Effect of a 28-d treatment with L-796568, a novel beta(3)-adrenergic receptor agonist, on energy expenditure and body composition in obese men

T.M. Larsen*, S. Toubro, M.A. van Baak, K.M. Gottesdiener, P. Larson, W.H.M. Saris, A.V. Astrup

*Corresponding author for this work

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Research Department of Human Nutrition, The Royal Veterinary and Agricultural University, Copenhagen, Denmark. tml@kvl.dk

BACKGROUND: Stimulation of energy expenditure (EE) with selective thermogenic beta-adrenergic agonists may be a promising approach for treating obesity. OBJECTIVE: We analyzed the effects of the highly selective human beta(3)-adrenergic agonist L-796568 on 24-h EE, substrate oxidation, and body composition in obese, weight-stable men. DESIGN: In this 2-center, double-blind, randomized, parallel-group study, we measured 24-h EE before and after 28 d of treatment with L-796568 (375 mg/d) or placebo during weight maintenance (ie, without dietary intervention) in nondiabetic, nonsmoking men aged 25-49 y with body mass index (in kg/m(2)) of 28-35 (n = 10 subjects per treatment group). RESULTS: The mean change in 24-h EE from before to after treatment did not differ significantly between groups (92 +/- 586 and 86 +/- 512 kJ/24 h for the L-796568 and placebo groups, respectively). The change in 24-h nonprotein respiratory quotient from before to after treatment did not differ significantly between groups (0.009 +/- 0.021 and 0.009 +/- 0.029, respectively). No changes in glucose tolerance were observed, but triacylglycerol concentrations decreased significantly with L-796568 treatment compared with placebo (-0.76 +/- 0.76 and 0.42 +/- 0.31 mmol/L, respectively; P < 0.002). Overall, treatment-related changes in body composition were not observed, but higher plasma L-796568 concentrations in the L-796568 group were associated with greater decreases in fat mass (r = -0.69, P < 0.03). CONCLUSIONS: Treatment with L-796568 for 28 d had no major lipolytic or thermogenic effect but it lowered triacylglycerol concentrations. This lack of chronic effect on energy balance is likely explained by insufficient recruitment of beta(3)-responsive tissues in humans, down-regulation of the beta(3)-adrenergic receptor-mediated effects with chronic dosing, or both.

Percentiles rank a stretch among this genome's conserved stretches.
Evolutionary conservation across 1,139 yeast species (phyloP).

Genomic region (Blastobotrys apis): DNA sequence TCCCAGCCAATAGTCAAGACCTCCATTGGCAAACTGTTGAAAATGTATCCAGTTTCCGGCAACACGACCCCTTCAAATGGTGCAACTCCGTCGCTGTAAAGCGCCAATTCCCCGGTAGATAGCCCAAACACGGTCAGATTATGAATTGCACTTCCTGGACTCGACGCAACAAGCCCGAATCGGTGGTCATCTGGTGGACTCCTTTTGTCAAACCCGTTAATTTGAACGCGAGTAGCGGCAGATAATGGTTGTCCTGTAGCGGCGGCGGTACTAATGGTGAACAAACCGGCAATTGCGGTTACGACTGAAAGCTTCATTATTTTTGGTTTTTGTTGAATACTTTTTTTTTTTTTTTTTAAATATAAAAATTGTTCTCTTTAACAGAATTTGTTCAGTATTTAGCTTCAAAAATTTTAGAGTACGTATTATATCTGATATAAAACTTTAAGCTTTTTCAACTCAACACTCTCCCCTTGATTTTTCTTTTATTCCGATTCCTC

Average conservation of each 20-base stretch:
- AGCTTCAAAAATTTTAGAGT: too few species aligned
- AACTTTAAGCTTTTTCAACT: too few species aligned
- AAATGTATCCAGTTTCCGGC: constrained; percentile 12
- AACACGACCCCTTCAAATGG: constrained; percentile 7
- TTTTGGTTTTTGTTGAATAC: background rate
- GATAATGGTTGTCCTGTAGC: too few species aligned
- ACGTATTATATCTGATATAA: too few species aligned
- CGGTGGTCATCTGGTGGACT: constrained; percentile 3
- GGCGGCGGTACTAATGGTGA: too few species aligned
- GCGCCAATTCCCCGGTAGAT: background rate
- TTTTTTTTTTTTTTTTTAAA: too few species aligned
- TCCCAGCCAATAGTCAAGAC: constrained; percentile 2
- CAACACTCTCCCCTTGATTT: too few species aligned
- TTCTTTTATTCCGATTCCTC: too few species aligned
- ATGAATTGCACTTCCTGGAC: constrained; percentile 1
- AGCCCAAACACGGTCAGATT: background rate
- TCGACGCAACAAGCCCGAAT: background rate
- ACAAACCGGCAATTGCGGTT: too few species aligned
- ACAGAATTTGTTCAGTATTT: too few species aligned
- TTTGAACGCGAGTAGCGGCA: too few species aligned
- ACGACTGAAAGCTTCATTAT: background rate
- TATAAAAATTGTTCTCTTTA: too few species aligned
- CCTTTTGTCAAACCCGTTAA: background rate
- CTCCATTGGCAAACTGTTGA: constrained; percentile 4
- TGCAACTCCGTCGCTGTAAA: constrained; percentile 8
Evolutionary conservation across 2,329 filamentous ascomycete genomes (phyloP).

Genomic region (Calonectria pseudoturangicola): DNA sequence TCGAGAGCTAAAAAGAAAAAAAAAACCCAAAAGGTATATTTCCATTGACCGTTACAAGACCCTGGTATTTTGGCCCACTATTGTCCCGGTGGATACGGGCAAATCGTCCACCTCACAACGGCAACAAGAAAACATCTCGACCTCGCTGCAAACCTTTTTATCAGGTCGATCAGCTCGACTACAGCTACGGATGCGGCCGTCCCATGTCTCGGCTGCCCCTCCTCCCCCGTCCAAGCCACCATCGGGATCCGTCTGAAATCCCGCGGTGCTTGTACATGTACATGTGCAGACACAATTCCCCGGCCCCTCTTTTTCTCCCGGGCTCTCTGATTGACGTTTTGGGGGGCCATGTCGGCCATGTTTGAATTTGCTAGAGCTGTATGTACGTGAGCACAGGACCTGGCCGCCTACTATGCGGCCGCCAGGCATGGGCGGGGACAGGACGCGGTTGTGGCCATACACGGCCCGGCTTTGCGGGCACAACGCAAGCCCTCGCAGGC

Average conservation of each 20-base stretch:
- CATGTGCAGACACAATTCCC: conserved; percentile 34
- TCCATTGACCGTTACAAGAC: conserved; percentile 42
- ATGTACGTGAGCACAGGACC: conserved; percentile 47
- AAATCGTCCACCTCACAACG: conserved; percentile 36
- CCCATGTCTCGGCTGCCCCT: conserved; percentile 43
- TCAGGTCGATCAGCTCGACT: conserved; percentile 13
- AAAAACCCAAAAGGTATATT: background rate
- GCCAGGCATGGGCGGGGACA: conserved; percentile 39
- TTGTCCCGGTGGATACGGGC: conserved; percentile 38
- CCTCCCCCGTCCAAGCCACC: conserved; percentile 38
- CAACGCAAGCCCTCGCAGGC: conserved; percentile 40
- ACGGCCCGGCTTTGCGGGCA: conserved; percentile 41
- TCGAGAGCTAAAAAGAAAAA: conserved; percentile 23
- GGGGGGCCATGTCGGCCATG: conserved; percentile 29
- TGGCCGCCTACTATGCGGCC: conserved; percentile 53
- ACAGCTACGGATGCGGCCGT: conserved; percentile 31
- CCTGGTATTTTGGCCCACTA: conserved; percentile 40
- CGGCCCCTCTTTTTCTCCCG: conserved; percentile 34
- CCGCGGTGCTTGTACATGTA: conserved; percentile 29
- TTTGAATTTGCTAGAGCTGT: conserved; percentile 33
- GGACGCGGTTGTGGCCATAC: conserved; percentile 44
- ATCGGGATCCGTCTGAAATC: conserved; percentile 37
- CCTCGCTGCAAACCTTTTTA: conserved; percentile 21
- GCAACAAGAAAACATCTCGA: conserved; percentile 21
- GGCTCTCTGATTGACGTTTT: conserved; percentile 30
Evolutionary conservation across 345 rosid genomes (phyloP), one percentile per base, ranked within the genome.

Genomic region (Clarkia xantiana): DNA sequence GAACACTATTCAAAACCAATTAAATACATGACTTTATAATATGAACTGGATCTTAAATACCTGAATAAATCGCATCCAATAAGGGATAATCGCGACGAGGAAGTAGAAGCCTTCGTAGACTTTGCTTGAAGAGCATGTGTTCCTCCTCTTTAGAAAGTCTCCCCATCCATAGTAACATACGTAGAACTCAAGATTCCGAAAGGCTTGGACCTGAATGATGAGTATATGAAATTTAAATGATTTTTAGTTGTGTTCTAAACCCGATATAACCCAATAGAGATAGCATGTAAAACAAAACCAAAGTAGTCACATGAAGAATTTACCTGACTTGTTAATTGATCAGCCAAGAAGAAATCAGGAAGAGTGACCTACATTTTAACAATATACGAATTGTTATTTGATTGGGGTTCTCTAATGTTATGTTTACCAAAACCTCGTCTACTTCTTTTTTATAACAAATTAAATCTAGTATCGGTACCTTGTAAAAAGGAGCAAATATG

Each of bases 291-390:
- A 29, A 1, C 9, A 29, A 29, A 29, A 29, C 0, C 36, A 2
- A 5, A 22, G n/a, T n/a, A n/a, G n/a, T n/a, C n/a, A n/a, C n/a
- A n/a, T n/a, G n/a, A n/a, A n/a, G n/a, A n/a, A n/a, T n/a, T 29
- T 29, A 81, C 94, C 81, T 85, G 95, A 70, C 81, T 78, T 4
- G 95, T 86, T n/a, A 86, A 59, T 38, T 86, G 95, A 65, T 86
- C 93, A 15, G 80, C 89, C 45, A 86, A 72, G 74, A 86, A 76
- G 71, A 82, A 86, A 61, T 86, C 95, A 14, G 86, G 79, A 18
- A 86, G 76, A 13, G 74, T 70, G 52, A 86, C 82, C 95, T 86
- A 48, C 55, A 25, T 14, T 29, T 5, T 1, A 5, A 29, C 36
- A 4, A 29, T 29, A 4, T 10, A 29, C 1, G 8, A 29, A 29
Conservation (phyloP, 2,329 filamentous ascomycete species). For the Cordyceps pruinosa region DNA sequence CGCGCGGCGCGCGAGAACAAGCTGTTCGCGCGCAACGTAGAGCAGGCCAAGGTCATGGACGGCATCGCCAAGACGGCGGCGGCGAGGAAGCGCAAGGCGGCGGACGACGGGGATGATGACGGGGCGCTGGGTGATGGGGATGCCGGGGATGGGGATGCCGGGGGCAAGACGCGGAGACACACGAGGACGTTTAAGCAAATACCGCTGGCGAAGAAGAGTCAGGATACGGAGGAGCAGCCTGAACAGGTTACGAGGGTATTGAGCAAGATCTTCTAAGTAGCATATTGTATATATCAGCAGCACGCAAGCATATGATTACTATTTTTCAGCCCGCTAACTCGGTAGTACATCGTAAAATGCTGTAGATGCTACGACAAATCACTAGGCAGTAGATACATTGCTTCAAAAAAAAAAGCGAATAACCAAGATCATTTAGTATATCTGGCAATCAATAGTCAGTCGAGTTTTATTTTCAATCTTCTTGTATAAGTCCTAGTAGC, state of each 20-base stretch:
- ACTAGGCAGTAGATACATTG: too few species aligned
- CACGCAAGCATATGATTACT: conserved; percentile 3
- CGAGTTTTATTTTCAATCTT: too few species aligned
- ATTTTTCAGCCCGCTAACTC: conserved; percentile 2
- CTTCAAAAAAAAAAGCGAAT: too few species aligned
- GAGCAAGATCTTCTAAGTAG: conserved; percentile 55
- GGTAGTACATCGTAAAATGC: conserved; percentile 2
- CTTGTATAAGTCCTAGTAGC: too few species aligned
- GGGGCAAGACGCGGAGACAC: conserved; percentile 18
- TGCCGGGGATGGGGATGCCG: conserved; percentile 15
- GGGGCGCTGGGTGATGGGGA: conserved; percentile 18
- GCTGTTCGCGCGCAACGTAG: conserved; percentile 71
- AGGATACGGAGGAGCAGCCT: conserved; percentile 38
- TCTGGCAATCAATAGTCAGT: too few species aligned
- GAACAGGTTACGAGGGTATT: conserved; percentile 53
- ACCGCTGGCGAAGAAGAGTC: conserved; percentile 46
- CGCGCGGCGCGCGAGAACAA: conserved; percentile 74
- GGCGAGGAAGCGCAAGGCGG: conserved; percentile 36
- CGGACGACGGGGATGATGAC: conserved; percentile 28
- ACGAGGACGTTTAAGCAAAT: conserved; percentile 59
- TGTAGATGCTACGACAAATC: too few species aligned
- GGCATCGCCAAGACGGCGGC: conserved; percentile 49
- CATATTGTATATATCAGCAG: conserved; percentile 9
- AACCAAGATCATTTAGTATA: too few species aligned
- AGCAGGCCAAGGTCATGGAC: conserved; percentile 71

Publication Types:
Clinical Trial
Randomized Controlled Trial
Original languageEnglish
Pages (from-to)780-788
Number of pages9
JournalAmerican Journal of Clinical Nutrition
Issue number4
Publication statusPublished - 1 Jan 2002

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